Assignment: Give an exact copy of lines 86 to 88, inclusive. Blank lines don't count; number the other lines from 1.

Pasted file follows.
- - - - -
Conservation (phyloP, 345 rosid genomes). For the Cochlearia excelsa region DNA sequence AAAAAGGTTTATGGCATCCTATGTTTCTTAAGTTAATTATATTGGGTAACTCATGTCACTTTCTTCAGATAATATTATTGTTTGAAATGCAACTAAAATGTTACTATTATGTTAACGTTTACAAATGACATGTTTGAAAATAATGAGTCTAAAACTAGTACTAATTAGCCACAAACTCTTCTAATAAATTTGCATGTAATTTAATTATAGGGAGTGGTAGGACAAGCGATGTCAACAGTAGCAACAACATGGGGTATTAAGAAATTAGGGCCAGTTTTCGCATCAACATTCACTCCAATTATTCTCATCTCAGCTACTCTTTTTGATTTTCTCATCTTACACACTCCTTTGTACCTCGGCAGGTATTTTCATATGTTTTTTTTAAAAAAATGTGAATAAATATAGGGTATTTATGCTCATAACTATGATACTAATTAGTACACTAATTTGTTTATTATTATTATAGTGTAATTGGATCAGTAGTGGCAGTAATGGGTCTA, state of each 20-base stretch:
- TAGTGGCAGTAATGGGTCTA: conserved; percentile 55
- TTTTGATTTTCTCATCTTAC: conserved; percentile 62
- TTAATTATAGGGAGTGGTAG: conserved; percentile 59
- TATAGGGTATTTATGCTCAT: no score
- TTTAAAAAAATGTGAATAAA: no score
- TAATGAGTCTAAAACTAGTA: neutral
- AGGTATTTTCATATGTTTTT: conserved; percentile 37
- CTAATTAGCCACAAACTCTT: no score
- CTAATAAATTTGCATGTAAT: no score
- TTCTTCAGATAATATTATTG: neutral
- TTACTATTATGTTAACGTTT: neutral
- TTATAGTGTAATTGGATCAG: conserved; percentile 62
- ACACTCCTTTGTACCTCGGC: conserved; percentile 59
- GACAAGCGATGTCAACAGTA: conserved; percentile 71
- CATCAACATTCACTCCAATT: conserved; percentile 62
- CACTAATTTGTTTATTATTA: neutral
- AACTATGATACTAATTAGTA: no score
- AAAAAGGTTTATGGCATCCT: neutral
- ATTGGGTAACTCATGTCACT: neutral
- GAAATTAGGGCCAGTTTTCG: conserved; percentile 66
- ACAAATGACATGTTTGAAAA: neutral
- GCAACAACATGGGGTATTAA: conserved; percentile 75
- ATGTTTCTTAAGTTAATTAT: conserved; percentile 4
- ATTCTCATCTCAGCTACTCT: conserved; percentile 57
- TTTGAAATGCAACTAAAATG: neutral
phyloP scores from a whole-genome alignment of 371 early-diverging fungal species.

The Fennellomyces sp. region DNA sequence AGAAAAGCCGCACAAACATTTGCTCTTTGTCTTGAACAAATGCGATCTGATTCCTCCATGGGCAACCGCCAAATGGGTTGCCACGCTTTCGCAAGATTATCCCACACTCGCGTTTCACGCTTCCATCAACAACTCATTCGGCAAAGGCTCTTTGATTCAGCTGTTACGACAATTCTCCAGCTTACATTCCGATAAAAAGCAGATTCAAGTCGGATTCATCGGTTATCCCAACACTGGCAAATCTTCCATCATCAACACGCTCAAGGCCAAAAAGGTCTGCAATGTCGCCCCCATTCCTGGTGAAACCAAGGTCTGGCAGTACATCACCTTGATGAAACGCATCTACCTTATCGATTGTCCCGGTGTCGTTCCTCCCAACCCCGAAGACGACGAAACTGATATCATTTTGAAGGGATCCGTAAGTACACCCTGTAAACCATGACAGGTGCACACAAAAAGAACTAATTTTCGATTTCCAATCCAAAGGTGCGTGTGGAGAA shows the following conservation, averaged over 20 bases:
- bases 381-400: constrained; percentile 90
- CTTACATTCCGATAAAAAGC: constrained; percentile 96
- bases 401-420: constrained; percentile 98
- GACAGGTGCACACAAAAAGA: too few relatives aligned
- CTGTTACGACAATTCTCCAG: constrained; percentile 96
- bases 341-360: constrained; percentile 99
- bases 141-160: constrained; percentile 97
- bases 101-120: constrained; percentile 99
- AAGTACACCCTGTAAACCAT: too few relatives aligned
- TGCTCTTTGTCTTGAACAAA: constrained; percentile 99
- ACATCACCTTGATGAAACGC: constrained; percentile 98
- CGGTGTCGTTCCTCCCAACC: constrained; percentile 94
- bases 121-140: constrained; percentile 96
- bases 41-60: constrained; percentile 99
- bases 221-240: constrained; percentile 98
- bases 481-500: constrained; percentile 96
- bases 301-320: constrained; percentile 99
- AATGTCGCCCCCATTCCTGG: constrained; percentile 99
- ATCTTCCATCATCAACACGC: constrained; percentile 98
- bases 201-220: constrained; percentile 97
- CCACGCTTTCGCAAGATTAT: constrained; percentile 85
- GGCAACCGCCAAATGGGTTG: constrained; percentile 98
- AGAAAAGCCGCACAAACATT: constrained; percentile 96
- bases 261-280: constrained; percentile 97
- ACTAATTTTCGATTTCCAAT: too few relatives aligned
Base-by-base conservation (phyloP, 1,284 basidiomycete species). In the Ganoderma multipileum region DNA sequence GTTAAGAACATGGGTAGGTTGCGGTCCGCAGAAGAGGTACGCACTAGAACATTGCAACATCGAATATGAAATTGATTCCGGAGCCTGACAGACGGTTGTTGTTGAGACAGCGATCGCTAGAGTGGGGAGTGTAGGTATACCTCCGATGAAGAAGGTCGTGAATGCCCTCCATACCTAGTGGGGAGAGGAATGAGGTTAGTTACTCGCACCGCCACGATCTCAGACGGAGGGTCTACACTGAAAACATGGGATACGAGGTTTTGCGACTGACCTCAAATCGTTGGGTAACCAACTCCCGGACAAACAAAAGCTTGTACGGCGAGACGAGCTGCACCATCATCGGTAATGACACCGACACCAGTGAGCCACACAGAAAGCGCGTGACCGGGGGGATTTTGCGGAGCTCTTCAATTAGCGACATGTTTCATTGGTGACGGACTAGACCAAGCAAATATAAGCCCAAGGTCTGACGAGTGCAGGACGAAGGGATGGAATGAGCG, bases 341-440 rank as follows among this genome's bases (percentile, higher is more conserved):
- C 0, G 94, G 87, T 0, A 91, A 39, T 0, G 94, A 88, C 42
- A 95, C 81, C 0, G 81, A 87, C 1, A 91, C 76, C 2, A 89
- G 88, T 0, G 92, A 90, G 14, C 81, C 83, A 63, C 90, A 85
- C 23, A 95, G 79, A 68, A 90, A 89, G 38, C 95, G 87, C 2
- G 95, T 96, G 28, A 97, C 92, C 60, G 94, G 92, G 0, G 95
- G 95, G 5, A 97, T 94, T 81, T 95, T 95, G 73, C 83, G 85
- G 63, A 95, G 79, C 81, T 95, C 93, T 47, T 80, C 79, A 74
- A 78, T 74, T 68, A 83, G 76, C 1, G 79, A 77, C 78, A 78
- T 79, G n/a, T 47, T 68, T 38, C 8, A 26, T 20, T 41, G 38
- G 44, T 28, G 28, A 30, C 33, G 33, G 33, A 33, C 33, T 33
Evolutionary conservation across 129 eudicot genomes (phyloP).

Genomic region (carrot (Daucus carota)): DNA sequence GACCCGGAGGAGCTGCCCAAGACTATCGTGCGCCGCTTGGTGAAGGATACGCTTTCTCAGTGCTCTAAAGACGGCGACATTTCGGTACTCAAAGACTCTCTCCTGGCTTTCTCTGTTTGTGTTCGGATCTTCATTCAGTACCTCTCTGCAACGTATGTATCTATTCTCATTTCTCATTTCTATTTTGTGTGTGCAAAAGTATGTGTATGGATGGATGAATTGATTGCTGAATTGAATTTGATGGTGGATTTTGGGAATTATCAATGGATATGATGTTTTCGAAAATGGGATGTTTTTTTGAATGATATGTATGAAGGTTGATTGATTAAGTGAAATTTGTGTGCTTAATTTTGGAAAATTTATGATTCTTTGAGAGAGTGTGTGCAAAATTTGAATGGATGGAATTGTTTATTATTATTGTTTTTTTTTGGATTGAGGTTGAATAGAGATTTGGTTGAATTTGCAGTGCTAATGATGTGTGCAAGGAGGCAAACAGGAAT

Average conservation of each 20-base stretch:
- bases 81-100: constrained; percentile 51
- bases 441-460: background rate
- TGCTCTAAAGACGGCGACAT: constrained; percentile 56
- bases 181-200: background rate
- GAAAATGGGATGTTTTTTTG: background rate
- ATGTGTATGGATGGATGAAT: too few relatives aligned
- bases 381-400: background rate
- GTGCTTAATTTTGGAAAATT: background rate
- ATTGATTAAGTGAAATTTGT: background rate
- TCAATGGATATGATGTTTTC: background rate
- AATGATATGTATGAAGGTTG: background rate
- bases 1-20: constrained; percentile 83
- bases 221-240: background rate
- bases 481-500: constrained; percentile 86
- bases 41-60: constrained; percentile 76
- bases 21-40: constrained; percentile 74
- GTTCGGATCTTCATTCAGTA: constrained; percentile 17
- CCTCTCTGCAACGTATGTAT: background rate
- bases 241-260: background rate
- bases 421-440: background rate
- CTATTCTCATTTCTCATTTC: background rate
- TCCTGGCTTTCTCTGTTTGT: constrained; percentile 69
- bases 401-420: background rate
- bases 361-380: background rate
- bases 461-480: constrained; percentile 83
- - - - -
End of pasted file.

- bases 241-260: background rate
- bases 421-440: background rate
- CTATTCTCATTTCTCATTTC: background rate